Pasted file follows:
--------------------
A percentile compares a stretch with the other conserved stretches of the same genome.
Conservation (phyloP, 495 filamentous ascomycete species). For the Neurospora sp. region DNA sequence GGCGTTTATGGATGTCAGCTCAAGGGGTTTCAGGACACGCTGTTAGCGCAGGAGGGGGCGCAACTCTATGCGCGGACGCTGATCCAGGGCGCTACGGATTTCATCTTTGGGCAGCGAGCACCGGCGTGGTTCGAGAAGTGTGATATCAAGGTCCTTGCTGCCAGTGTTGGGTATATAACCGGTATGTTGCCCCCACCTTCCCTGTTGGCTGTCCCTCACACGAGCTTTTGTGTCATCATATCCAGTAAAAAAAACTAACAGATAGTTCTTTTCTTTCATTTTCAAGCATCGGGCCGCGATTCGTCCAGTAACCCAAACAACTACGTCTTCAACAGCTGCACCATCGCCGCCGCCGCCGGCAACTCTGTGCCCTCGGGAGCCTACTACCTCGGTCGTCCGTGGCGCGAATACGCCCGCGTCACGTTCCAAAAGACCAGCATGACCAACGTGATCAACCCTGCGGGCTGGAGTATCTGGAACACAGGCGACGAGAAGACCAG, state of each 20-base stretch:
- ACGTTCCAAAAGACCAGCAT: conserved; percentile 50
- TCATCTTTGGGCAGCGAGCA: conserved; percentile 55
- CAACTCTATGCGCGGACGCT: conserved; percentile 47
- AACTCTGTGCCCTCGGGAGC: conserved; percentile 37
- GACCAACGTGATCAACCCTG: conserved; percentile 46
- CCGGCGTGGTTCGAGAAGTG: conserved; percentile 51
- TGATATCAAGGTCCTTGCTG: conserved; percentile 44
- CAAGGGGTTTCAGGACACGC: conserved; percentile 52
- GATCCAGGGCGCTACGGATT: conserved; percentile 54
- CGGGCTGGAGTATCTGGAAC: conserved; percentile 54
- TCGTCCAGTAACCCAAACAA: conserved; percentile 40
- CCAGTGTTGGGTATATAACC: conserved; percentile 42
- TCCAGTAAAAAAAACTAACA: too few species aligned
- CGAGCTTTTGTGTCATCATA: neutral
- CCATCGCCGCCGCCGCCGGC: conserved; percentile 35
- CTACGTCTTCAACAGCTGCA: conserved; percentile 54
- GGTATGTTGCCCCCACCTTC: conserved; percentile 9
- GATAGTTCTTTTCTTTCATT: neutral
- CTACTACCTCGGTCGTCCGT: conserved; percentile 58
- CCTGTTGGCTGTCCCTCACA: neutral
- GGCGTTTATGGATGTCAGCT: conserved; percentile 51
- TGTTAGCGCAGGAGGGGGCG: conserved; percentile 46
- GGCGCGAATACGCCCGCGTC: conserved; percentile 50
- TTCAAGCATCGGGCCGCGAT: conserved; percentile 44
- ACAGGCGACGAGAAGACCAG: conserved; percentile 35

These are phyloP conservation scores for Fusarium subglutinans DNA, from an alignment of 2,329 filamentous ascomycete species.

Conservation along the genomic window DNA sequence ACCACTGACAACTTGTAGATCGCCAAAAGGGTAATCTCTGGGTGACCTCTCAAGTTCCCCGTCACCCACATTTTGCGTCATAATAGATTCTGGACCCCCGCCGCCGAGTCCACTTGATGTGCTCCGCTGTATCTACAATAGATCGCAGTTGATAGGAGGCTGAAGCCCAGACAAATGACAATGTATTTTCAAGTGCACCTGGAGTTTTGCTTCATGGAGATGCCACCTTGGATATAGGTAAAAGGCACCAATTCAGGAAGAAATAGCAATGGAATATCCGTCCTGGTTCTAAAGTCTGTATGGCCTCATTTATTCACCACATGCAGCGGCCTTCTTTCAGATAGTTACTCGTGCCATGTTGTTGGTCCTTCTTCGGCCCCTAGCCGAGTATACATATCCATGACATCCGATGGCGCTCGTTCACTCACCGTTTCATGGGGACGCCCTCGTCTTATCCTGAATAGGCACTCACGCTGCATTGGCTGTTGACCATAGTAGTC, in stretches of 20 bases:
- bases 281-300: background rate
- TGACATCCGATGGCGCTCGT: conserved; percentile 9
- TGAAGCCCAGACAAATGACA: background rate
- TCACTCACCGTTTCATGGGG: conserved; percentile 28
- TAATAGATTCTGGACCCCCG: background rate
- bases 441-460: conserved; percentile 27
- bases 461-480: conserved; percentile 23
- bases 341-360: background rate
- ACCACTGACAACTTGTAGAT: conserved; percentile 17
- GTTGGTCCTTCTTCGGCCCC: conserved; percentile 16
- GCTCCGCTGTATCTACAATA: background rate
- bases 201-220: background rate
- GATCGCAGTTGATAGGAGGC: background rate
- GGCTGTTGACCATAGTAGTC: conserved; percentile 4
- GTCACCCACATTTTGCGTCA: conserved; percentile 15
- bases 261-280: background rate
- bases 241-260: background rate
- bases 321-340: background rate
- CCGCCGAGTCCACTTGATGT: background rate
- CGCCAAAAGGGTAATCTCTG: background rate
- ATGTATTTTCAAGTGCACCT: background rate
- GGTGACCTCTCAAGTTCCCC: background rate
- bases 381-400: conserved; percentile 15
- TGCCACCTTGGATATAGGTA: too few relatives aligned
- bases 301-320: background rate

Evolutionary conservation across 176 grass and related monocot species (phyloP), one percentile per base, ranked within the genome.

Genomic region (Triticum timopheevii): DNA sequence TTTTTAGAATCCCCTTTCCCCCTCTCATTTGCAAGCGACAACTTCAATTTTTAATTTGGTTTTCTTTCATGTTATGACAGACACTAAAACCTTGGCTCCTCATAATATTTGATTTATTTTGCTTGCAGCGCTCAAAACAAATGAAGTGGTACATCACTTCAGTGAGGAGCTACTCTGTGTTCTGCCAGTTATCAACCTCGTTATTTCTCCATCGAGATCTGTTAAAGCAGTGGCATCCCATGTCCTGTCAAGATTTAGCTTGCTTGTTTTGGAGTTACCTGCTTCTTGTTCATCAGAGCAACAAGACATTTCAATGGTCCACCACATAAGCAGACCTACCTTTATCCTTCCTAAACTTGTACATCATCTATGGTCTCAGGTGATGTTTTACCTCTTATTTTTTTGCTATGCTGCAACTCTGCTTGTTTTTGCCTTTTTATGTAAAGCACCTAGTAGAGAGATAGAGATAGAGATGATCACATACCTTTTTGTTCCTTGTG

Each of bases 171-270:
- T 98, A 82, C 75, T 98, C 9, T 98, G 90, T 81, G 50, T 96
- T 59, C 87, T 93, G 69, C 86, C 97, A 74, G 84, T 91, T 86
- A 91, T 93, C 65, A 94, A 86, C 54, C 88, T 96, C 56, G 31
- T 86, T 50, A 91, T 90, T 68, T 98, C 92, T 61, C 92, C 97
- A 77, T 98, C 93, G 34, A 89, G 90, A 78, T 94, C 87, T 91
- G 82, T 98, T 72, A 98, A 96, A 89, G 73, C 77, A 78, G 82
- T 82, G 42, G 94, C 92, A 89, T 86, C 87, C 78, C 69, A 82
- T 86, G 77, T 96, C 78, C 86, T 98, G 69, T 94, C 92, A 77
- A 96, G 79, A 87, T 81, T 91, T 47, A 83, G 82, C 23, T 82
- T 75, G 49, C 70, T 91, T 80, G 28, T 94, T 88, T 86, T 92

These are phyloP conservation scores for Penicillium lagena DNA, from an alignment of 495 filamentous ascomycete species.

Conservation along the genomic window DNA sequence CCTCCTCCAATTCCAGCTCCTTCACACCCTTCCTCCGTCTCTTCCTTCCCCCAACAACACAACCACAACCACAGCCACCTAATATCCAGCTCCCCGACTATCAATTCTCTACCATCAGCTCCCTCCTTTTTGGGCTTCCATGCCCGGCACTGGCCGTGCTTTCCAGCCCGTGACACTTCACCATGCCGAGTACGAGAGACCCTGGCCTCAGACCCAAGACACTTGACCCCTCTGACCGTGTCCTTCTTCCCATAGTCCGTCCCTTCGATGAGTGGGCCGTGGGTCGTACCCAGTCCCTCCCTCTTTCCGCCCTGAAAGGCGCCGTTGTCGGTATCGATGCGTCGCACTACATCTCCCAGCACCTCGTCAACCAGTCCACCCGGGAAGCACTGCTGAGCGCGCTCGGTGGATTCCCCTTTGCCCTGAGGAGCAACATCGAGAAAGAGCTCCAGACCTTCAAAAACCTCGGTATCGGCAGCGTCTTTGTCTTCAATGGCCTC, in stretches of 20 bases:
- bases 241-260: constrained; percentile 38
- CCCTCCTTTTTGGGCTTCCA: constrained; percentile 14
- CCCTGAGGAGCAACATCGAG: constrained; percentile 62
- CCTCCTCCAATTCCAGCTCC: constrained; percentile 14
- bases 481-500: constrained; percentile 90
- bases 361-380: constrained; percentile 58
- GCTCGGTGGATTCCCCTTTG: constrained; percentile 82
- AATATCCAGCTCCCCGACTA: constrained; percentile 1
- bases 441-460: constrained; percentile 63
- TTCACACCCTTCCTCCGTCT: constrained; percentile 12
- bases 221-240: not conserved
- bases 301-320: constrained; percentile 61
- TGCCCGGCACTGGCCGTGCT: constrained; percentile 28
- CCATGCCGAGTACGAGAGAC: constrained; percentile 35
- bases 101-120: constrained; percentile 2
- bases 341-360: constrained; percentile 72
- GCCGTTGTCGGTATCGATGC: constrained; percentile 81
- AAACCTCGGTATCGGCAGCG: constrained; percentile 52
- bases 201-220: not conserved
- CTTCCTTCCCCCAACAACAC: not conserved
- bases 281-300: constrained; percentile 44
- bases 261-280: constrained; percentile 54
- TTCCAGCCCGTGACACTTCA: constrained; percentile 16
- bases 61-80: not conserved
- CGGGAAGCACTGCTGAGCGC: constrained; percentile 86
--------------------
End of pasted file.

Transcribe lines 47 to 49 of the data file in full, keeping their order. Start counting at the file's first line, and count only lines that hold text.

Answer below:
- bases 321-340: background rate
- CCGCCGAGTCCACTTGATGT: background rate
- CGCCAAAAGGGTAATCTCTG: background rate